Half of oil production from future developments is uneconomic at US$60/bbl Brent – this is the conclusion from our comprehensive breakeven analysis of future global oil developments. These comprise of conventional projects which have yet to receive final investment decision (pre-FID) and future drilling in US onshore Lower 48 plays; which are critical for future oil supply.
Using individual asset data and our suite of proprietary tools, including our Oil Supply Tool and Upstream Data Tool, we have produced a granular picture of the cost of new supply. By 2025, production from pre-FID projects and US Lower 48 future drilling could be nearly 15 million b/d. Only 7.6 million b/d comes from projects which achieve commerciality at US$60/bbl, a likely screening criteria.
Production from most future developments is required to fill the supply gap between declining commercial fields and projected growth in demand.
Under our Macro Oils supply-demand outlook over 22 million b/d is needed from new developments by 2025 to meet demand. We expect the pre-FID pipeline to contribute around half of this. However, the number of deferred pre-FID projects is growing as the oil price remains low. Without significant structural cost deflation, the majority of these projects, are at risk of further delay or a major overhaul of development plans.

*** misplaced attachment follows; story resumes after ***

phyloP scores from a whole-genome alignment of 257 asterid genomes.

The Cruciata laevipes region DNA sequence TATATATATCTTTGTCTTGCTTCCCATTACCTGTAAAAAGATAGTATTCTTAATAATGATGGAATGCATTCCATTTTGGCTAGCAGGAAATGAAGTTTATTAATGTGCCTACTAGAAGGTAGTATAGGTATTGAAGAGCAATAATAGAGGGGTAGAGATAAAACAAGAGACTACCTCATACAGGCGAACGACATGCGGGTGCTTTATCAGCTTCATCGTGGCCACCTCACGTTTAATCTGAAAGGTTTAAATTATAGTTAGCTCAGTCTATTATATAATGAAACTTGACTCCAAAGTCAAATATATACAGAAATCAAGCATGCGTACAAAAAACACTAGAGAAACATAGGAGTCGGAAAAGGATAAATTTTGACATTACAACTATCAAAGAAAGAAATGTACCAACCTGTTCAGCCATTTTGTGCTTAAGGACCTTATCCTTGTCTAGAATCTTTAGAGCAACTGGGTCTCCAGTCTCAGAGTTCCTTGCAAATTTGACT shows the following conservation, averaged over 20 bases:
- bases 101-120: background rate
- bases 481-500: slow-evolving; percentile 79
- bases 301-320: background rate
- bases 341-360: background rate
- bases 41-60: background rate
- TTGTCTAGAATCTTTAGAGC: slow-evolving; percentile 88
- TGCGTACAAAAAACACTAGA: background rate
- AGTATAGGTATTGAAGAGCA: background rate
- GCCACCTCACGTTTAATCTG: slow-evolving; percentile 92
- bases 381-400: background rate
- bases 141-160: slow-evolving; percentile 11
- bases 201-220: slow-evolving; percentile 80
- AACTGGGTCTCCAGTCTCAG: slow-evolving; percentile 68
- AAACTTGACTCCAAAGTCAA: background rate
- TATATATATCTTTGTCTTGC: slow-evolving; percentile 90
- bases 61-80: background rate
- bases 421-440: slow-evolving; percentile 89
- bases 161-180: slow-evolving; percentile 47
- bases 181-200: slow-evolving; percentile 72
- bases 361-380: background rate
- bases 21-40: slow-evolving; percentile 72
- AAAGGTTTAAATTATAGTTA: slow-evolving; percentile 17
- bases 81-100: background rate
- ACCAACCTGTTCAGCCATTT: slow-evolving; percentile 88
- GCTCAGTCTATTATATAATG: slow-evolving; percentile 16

Prices need to support the development of the next tranche of supply. This breakeven analysis provides support for an oil price floor in the longer term of above US$70/bbl.
Deepwater at greatest risk
Deepwater and ultra-deepwater projects sit high on the cost curve and are at greatest risk of delay. Production from Angola, Nigeria, US Gulf of Mexico and Brazil is at risk due to weak project economics. Over 80%, or around 16 billion barrels, of deepwater and ultra-deepwater reserves are uneconomic at $60/bbl.
The economics are relatively robust within onshore, tight oil and shallow water projects. In fact US Lower 48 is now the key low cost area and by 2025 contributes 70% of volumes produced under $60/bbl.